Conversations avec Dieu
Le Concert Étranger. Itay Jedlin
Ambronay AMY045. 77’17
Motets and Cantatas by Hammerschmidt, Scheidt, Telemann and Bruhns. Organ pieces by Scheidemann and Scheidt. Instrumental pieces by Monteverdi, Hammerschmidt and Rosenm:uller.
One of the musical traditions of German Lutheran church music was the sacred cantata or motet addressed directly to God, often in a conversational style, with a response to the plea coming either from God or, more frequently, from Jesus or other believers. This CD explores several examples of this genre, with a focus on the composer Andreas Hammerschmidt, given an overdue bit of exposure. Although he was well known in his day, and composed more than 400 works, his music is not often performed today. It is in a relatively simple style, in comparison with his contemporaries, and shows the gradual development of a true German Baroque style, built on the influence of Italian models. Five of his vocal works are included here, together with an instrumental Pavane.
Most of the pieces recorded here come from the second quarter of the 17th century, during the horrific years of the Thirty Years War and a time when many musical establishments were being reduced. The pious nature of many of the texts can perhaps be explained by this difficult time. The CD opens with Telemann, composing in a different ere than Hammerschmidt, Scheidemann and Scheidt – he was born six years after Hammerschmidt’s death, and long after the death of Scheidemann and Scheidt. Nikolaus Bruhns is another much later composer. Both Telemann and Bruhns were composing in the same mode although in a more developed, and frankly rather more successful style, than Hammerschmidt. This makes me wonder this CD might have more appropriately concentrated on the music of Hammerschmidt. Attractive as it is, the wide range of composers represented are not closely linked and the appearance of somebody like Monteverdi seems a bit odd.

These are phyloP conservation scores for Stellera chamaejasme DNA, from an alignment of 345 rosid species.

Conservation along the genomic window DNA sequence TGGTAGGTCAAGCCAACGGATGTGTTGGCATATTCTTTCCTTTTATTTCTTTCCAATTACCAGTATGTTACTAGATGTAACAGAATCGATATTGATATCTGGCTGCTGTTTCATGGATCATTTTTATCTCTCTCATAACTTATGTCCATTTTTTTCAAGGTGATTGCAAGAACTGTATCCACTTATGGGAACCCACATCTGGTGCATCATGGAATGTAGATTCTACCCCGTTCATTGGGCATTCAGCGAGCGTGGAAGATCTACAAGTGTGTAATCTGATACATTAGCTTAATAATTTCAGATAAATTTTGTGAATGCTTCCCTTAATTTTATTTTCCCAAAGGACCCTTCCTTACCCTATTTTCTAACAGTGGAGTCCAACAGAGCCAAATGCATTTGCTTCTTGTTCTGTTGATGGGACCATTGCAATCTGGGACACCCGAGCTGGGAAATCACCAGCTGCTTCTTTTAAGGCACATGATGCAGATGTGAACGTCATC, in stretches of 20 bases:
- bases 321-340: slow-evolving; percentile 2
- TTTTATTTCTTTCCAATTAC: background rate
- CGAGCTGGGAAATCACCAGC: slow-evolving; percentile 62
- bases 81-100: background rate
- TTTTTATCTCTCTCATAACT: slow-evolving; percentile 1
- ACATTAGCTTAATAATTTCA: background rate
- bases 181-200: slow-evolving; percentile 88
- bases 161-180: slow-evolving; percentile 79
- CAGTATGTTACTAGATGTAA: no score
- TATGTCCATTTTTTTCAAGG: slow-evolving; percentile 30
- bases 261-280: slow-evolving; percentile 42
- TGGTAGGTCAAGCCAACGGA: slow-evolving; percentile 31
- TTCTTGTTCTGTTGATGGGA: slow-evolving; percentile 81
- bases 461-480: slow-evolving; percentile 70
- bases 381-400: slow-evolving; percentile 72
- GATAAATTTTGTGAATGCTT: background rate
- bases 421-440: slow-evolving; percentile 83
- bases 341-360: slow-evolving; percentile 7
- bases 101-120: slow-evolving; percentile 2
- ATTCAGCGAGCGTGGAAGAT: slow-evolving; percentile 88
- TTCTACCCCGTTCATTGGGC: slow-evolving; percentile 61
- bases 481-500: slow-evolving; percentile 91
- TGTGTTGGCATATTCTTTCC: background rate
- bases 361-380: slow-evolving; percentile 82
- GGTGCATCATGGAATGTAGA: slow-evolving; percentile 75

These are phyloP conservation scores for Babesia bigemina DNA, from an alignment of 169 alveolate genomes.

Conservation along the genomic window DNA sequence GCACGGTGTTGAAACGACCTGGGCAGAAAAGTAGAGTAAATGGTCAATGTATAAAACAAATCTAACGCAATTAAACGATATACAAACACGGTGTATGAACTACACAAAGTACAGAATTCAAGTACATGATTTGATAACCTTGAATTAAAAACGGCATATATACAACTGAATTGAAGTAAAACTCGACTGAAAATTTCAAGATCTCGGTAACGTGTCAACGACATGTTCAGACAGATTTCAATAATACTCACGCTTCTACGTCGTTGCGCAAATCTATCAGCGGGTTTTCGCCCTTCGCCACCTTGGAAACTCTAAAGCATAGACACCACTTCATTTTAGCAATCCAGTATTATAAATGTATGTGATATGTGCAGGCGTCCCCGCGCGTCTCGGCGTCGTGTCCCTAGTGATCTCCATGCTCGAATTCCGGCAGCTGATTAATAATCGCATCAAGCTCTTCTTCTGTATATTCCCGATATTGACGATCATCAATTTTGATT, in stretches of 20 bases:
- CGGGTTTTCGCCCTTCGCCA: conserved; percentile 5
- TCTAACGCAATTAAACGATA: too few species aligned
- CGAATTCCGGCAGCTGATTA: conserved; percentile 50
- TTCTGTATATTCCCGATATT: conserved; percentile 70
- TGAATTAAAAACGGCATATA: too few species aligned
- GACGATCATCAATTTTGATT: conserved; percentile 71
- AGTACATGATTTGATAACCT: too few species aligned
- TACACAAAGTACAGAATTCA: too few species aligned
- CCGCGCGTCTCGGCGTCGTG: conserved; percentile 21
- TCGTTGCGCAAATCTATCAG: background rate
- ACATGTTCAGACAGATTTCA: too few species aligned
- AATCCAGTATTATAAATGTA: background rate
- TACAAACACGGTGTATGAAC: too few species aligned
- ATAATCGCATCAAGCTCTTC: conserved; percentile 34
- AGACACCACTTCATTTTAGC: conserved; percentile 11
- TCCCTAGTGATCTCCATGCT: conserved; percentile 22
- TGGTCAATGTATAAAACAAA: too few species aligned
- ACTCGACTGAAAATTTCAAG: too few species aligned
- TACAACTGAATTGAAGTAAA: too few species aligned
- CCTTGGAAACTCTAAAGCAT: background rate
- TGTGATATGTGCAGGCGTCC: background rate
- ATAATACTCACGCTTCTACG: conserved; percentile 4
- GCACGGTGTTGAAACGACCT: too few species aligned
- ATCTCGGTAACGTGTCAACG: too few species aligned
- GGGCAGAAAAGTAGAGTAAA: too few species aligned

The organ pieces (played by Anne-Marie Blondel) are also a bit out of kilter with the rest of the programme, although the two verses of Scheidemann’s Erbarm dich mein enclosing Hammerschmidt’s choral setting are effective. Apart from a passing reference to the performer, there is no information about the organ pieces included on the CD, or the organ upon which they are played. I would guess that the organ has a basis in the French classical style, but possible with other historic influences. It is clearly in an unequal temperament, but not really in the style that Scheidemann and Scheidt would have recognised. It is likely that many of the cantatas on this CD would have used the main church organ as the continuo instrument, rather than the little box organs that proliferate nowadays. Questions of pitch and temperament not withstanding, it would have been good to have heard this on this recording.